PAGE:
|METALLICA - BIOGRAPHY||
Metallica was easily the best, most influential heavy metal band of the '80s, responsible for bringing the music back to earth. Instead of playing the usual rock star games of metal stars of the early '80s, the band looked and talked like they were from the street. Metallica expanded the limits of thrash, using speed and volume not for their own sake, but to enhance their intricately structured compositions. The release of 1983's Kill 'Em All marked the beginning of the legitimization of heavy metal's underground, bringing new complexity and depth to thrash metal. With each album, the band's playing and writing improved; James Hetfield developed a signature rhythm playing that matched his growl, while lead guitarist Kirk Hammett became one of the most copied guitarists in metal. Lars Ulrich's thunderous, yet complex, drumming clicked in perfectly with Cliff Burton's innovative bass playing.
After releasing their masterpiece Master of Puppets in 1986, tragedy struck the band when their tour bus crashed while traveling in Sweden, killing Burton. When the band decided to continue, Jason Newsted was chosen to replace Burton; two years later, the band released the conceptually ambitious ...And Justice for All, which hit the Top Ten without any radio play and very little support from MTV. But Metallica completely crossed over into the mainstream with 1991's Metallica, which found the band trading in their long compositions for more concise song structures; it resulted in a Number One album that sold over seven million copies in the U.S. alone. The band launched a long, long tour which kept them on the road for nearly two years. By the '90s, Metallica had changed the rules for all heavy metal bands; they were the leaders of the genre, respected not only by headbangers, but by mainstream record buyers and critics. No other heavy metal band has ever been able to pull off such a trick.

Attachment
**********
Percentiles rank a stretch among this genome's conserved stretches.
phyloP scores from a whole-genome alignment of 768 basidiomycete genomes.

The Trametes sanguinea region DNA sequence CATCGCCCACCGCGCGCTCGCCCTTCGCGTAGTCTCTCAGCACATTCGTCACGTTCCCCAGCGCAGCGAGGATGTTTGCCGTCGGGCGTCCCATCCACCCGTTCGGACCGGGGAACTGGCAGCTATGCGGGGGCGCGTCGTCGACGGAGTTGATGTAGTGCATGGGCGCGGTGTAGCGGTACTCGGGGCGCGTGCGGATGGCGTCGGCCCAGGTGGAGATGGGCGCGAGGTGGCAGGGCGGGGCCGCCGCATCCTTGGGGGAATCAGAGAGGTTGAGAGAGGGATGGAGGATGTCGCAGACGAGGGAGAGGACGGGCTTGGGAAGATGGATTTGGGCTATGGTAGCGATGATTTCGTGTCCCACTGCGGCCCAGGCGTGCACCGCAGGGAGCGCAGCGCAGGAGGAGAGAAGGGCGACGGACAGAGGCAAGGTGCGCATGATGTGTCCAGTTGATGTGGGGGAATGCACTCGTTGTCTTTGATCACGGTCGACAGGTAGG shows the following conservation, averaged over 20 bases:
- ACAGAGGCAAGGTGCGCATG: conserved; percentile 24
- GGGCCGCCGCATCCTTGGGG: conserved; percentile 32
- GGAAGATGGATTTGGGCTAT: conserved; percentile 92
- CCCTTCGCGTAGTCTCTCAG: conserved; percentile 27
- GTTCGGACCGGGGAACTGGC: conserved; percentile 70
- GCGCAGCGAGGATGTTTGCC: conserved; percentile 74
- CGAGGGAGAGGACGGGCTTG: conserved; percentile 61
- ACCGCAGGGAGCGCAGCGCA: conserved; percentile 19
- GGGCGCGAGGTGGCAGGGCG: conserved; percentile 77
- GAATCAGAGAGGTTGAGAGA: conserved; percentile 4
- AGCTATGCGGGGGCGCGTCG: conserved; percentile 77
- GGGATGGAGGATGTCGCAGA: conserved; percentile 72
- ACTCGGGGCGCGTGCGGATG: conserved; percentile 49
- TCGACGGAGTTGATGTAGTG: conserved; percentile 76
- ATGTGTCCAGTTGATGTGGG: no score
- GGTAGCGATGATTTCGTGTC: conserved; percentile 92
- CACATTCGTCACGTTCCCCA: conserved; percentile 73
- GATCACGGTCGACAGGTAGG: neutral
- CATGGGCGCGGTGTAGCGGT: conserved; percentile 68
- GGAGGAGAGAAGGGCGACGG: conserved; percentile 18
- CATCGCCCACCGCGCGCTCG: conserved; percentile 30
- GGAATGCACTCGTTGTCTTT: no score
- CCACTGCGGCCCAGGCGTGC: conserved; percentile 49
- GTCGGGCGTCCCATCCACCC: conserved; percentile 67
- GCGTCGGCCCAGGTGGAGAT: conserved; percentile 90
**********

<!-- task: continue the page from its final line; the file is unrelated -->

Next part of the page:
However, the group lost some members of their core audience with their long-awaited follow-up to Metallica, 1996's Load. For Load, the band decided to move toward alternative rock in terms of image -- they cut their hair and had their picture taken by Anton Corbijin. Although the album was a hit upon its summer release -- entering the charts at number one and selling three million copies within two months -- certain members of their audience complained about the shift in image, as well as the group's decision to headline the sixth Lollapalooza. Re-Load, which combined new material with songs left off of the Load record, appeared in 1997; Garage Inc., a collection of B-sides and rarities, followed a year later.